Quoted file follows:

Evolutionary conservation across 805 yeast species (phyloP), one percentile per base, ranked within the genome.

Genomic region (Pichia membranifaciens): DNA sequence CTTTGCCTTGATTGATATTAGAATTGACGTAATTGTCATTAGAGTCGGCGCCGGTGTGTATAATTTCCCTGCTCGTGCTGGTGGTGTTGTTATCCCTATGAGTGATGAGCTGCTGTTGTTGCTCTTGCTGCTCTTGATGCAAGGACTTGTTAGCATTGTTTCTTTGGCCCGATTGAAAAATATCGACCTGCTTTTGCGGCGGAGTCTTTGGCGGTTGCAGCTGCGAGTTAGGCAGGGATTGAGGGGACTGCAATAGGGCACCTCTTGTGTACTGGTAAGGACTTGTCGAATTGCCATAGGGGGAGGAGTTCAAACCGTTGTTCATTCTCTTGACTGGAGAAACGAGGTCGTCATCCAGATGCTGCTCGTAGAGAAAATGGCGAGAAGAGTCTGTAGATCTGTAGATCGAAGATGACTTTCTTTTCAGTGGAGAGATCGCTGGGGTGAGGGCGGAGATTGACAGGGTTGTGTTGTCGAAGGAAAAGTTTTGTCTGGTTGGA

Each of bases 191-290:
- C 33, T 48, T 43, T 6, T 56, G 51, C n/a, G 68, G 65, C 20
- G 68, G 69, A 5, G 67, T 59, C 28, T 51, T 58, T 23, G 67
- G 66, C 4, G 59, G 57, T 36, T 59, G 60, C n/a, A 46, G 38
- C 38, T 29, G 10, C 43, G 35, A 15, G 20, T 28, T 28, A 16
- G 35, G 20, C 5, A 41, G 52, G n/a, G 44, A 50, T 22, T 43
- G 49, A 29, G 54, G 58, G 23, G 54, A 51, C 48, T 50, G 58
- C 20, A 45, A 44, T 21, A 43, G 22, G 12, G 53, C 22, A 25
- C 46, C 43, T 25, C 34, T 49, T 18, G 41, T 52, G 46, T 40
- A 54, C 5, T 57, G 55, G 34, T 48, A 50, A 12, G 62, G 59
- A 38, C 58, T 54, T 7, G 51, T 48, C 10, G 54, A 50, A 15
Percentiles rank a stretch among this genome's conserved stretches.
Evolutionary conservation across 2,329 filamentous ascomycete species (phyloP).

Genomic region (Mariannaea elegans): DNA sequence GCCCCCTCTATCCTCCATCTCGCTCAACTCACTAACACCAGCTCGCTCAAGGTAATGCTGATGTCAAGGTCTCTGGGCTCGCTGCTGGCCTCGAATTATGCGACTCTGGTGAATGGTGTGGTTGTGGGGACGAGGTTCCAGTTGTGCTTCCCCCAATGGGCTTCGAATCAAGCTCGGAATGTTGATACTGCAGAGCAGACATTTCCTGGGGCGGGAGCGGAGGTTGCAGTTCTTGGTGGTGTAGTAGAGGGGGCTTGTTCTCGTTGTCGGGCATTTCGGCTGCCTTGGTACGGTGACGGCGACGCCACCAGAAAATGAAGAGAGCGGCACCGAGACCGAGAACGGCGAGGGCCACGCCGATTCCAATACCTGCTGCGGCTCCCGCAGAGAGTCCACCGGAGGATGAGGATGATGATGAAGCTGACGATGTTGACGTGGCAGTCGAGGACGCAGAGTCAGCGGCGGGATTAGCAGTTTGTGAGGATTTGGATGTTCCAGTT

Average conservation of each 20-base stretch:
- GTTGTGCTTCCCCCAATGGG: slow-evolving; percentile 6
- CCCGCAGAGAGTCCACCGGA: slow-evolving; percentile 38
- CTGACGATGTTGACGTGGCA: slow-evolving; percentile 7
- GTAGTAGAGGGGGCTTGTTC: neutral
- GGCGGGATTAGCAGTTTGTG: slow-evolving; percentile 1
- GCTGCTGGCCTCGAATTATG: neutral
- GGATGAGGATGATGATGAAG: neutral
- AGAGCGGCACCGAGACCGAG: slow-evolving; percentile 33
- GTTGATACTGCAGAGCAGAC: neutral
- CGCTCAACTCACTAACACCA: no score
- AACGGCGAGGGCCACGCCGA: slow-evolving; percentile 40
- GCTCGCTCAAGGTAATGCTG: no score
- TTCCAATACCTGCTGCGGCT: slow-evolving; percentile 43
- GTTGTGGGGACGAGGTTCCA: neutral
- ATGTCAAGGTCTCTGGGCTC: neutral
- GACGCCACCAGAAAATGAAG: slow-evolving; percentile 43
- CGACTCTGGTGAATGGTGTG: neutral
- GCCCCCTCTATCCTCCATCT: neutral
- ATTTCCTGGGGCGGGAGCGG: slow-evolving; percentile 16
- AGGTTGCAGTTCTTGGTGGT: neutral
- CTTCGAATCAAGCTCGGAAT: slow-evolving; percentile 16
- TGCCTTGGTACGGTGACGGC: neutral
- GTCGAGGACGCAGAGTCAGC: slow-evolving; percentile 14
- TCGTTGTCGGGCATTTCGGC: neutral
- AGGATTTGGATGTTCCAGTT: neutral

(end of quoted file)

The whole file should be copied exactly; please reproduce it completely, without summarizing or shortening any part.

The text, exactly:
Evolutionary conservation across 805 yeast species (phyloP), one percentile per base, ranked within the genome.

Genomic region (Pichia membranifaciens): DNA sequence CTTTGCCTTGATTGATATTAGAATTGACGTAATTGTCATTAGAGTCGGCGCCGGTGTGTATAATTTCCCTGCTCGTGCTGGTGGTGTTGTTATCCCTATGAGTGATGAGCTGCTGTTGTTGCTCTTGCTGCTCTTGATGCAAGGACTTGTTAGCATTGTTTCTTTGGCCCGATTGAAAAATATCGACCTGCTTTTGCGGCGGAGTCTTTGGCGGTTGCAGCTGCGAGTTAGGCAGGGATTGAGGGGACTGCAATAGGGCACCTCTTGTGTACTGGTAAGGACTTGTCGAATTGCCATAGGGGGAGGAGTTCAAACCGTTGTTCATTCTCTTGACTGGAGAAACGAGGTCGTCATCCAGATGCTGCTCGTAGAGAAAATGGCGAGAAGAGTCTGTAGATCTGTAGATCGAAGATGACTTTCTTTTCAGTGGAGAGATCGCTGGGGTGAGGGCGGAGATTGACAGGGTTGTGTTGTCGAAGGAAAAGTTTTGTCTGGTTGGA

Each of bases 191-290:
- C 33, T 48, T 43, T 6, T 56, G 51, C n/a, G 68, G 65, C 20
- G 68, G 69, A 5, G 67, T 59, C 28, T 51, T 58, T 23, G 67
- G 66, C 4, G 59, G 57, T 36, T 59, G 60, C n/a, A 46, G 38
- C 38, T 29, G 10, C 43, G 35, A 15, G 20, T 28, T 28, A 16
- G 35, G 20, C 5, A 41, G 52, G n/a, G 44, A 50, T 22, T 43
- G 49, A 29, G 54, G 58, G 23, G 54, A 51, C 48, T 50, G 58
- C 20, A 45, A 44, T 21, A 43, G 22, G 12, G 53, C 22, A 25
- C 46, C 43, T 25, C 34, T 49, T 18, G 41, T 52, G 46, T 40
- A 54, C 5, T 57, G 55, G 34, T 48, A 50, A 12, G 62, G 59
- A 38, C 58, T 54, T 7, G 51, T 48, C 10, G 54, A 50, A 15
Percentiles rank a stretch among this genome's conserved stretches.
Evolutionary conservation across 2,329 filamentous ascomycete species (phyloP).

Genomic region (Mariannaea elegans): DNA sequence GCCCCCTCTATCCTCCATCTCGCTCAACTCACTAACACCAGCTCGCTCAAGGTAATGCTGATGTCAAGGTCTCTGGGCTCGCTGCTGGCCTCGAATTATGCGACTCTGGTGAATGGTGTGGTTGTGGGGACGAGGTTCCAGTTGTGCTTCCCCCAATGGGCTTCGAATCAAGCTCGGAATGTTGATACTGCAGAGCAGACATTTCCTGGGGCGGGAGCGGAGGTTGCAGTTCTTGGTGGTGTAGTAGAGGGGGCTTGTTCTCGTTGTCGGGCATTTCGGCTGCCTTGGTACGGTGACGGCGACGCCACCAGAAAATGAAGAGAGCGGCACCGAGACCGAGAACGGCGAGGGCCACGCCGATTCCAATACCTGCTGCGGCTCCCGCAGAGAGTCCACCGGAGGATGAGGATGATGATGAAGCTGACGATGTTGACGTGGCAGTCGAGGACGCAGAGTCAGCGGCGGGATTAGCAGTTTGTGAGGATTTGGATGTTCCAGTT

Average conservation of each 20-base stretch:
- GTTGTGCTTCCCCCAATGGG: slow-evolving; percentile 6
- CCCGCAGAGAGTCCACCGGA: slow-evolving; percentile 38
- CTGACGATGTTGACGTGGCA: slow-evolving; percentile 7
- GTAGTAGAGGGGGCTTGTTC: neutral
- GGCGGGATTAGCAGTTTGTG: slow-evolving; percentile 1
- GCTGCTGGCCTCGAATTATG: neutral
- GGATGAGGATGATGATGAAG: neutral
- AGAGCGGCACCGAGACCGAG: slow-evolving; percentile 33
- GTTGATACTGCAGAGCAGAC: neutral
- CGCTCAACTCACTAACACCA: no score
- AACGGCGAGGGCCACGCCGA: slow-evolving; percentile 40
- GCTCGCTCAAGGTAATGCTG: no score
- TTCCAATACCTGCTGCGGCT: slow-evolving; percentile 43
- GTTGTGGGGACGAGGTTCCA: neutral
- ATGTCAAGGTCTCTGGGCTC: neutral
- GACGCCACCAGAAAATGAAG: slow-evolving; percentile 43
- CGACTCTGGTGAATGGTGTG: neutral
- GCCCCCTCTATCCTCCATCT: neutral
- ATTTCCTGGGGCGGGAGCGG: slow-evolving; percentile 16
- AGGTTGCAGTTCTTGGTGGT: neutral
- CTTCGAATCAAGCTCGGAAT: slow-evolving; percentile 16
- TGCCTTGGTACGGTGACGGC: neutral
- GTCGAGGACGCAGAGTCAGC: slow-evolving; percentile 14
- TCGTTGTCGGGCATTTCGGC: neutral
- AGGATTTGGATGTTCCAGTT: neutral